In 1961 Axelrod, Whitby and Hertting discovered that imipramine and amitriptyline blocked neuronal reuptake of NE and in 1964 Sulser, Bickel and Brodie demonstrated that imipramine’s reserpine reversal was suspended after the depletion of NE in the brain by the administration of α-methyl-metatyrosine, a substance that blocked the activity of the enzyme responsible for its formation (Axelrod, Whitby and Hertting 1961; Sulser, Bickel and Brodie 1964). Since reserpine-reversal with desipramine (DMI), the demethylated metabolite of imipramine, a selective NE re-uptake blocker, was more potent than with imipramine, the possibility was raised that NE is the neurotransmitter involved in the antidepressant effect of these drugs (Brodie et al. 1961; Sulser 1998; Sulser, Bickel and Brodie 1964). Clinical observations and findings with desipramine were less impressive. Its therapeutic effect did not seem to be much different from imipramine, the parent substance (Ban and Lehmann 1962; Kline, Simpson and Brodie 1962; Mann 1962; Oltman and Freedman 1962).
In 1964 Joseph J. Schildkraut (1934 – 2006), with some of his associates, reported that urinary output of vanylmandelic acid (VMA) was decreased and normetanephrine increased in imipramine treated patients (Schildkraut, Klerman, Hammond and Friend 1964). In 1965, with some other associates, he also demonstrated that the increase of normetanephrine in the urine was temporarily related to the clinical effects of antidepressants (Schildkraut, Gordon and Durell 1965). In the same year (1965), Schildkraut put forward the “catecholamine hypothesis of affective disorders” (Schildkraut 1965). At the time, Schildkraut was a member of Irwin Kopin’s team at the US National Institute of Mental Health which was to identify 3-methoxy - 4 – hydroxyl - phenyl glycol (MHPG) in urine and show that it was the major metabolite of normetanephrine (Schanberg, Schildkraut, Breese and Kopin 1968).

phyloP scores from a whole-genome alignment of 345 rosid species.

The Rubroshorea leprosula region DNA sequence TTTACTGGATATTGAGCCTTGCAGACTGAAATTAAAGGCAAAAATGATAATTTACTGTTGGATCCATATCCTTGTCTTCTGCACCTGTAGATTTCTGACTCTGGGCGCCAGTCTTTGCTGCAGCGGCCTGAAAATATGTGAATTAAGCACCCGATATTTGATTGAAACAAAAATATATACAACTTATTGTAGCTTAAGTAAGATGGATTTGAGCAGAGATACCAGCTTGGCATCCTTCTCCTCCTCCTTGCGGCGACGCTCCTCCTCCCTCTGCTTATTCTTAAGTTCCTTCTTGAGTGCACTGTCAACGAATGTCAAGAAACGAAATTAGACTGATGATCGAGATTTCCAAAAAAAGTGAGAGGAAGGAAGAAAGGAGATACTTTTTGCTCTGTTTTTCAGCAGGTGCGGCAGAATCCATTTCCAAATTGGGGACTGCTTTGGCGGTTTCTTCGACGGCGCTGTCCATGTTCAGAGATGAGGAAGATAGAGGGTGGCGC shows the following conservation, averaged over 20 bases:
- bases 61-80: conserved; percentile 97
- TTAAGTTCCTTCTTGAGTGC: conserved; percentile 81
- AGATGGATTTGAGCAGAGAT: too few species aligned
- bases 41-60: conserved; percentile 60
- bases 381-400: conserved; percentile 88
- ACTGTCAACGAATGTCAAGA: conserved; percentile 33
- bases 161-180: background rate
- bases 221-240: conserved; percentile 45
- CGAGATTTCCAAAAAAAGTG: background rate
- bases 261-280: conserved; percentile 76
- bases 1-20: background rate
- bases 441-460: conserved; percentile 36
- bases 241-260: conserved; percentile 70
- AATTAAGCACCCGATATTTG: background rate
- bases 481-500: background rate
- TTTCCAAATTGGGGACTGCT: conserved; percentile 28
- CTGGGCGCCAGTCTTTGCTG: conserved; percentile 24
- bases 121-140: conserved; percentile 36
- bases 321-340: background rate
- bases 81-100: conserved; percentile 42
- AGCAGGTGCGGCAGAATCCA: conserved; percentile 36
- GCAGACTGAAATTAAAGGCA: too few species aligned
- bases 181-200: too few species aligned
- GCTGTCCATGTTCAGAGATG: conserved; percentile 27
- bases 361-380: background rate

Schildkraut continued his research in the biochemistry of affective disorders and in 1978 he demonstrated, with his associates, that urinary MHPG levels are significantly lower in bipolar than unipolar depression (Schildkraut, Orsulak, Schatzberg, Gudeman, Cole, Rohde, LaBrie 1978).
Joseph J. Schildkraut’s autobiography was first published, with the title “The catecholamine hypothesis before and thereafter,” in Reflections in Twentieth-Century Psychopharmacology volume 4 in The History of Psychopharmacology and the CINP (Ban, Healy and Shorter 2004; Schildkraut 2004). The information in Schildkraut’s autobiography is covered also, in part, in David Healy’s interview of Schildkraut, published in Volume 5, “Neuropsychopharmacology,” in “An Oral History of Neuropsychopharmacology The First Fifty Years Peer Interviews (Ban 2011; Gershon 2011).
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Schildkraut JJ, Orsulak PJ, Schatzberg AF, Gudeman JE, Cole JO, Rohde WA, LaBrie RA. Toward a biochemical classification of depressive disorders I: Differences in urinary MHPG and other catecholamine metabolites in clinically defined subtypes of depressions. Arch Gen Psychiatry 1978; 35: 1427-33.
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April 19, 2018